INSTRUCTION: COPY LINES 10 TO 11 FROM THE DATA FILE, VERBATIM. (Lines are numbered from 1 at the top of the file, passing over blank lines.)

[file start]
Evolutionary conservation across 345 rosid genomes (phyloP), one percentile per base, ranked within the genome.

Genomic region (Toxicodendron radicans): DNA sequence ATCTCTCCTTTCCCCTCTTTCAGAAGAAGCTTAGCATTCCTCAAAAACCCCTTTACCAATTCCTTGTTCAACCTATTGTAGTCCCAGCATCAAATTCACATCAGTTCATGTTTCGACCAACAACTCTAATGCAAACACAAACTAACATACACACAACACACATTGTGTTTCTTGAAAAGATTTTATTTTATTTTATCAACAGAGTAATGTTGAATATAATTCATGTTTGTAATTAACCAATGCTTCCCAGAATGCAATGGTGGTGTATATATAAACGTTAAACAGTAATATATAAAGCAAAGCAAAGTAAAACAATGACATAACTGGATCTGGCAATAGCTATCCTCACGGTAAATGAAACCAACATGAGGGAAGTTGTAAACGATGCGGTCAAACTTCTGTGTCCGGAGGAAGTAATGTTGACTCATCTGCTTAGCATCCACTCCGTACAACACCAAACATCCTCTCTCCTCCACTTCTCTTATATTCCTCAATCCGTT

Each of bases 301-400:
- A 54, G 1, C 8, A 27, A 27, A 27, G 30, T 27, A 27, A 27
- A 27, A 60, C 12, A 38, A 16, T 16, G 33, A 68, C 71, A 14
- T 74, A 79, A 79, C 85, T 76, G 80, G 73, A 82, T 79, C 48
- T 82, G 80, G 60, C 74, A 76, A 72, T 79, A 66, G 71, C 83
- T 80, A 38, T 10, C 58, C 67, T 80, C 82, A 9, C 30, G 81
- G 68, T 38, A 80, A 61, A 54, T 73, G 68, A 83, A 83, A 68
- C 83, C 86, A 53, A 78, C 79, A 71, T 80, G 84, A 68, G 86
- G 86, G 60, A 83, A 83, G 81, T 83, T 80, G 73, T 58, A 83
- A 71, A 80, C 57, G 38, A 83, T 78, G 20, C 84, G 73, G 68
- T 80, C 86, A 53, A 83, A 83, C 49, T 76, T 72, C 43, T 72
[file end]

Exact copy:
- C 83, C 86, A 53, A 78, C 79, A 71, T 80, G 84, A 68, G 86
- G 86, G 60, A 83, A 83, G 81, T 83, T 80, G 73, T 58, A 83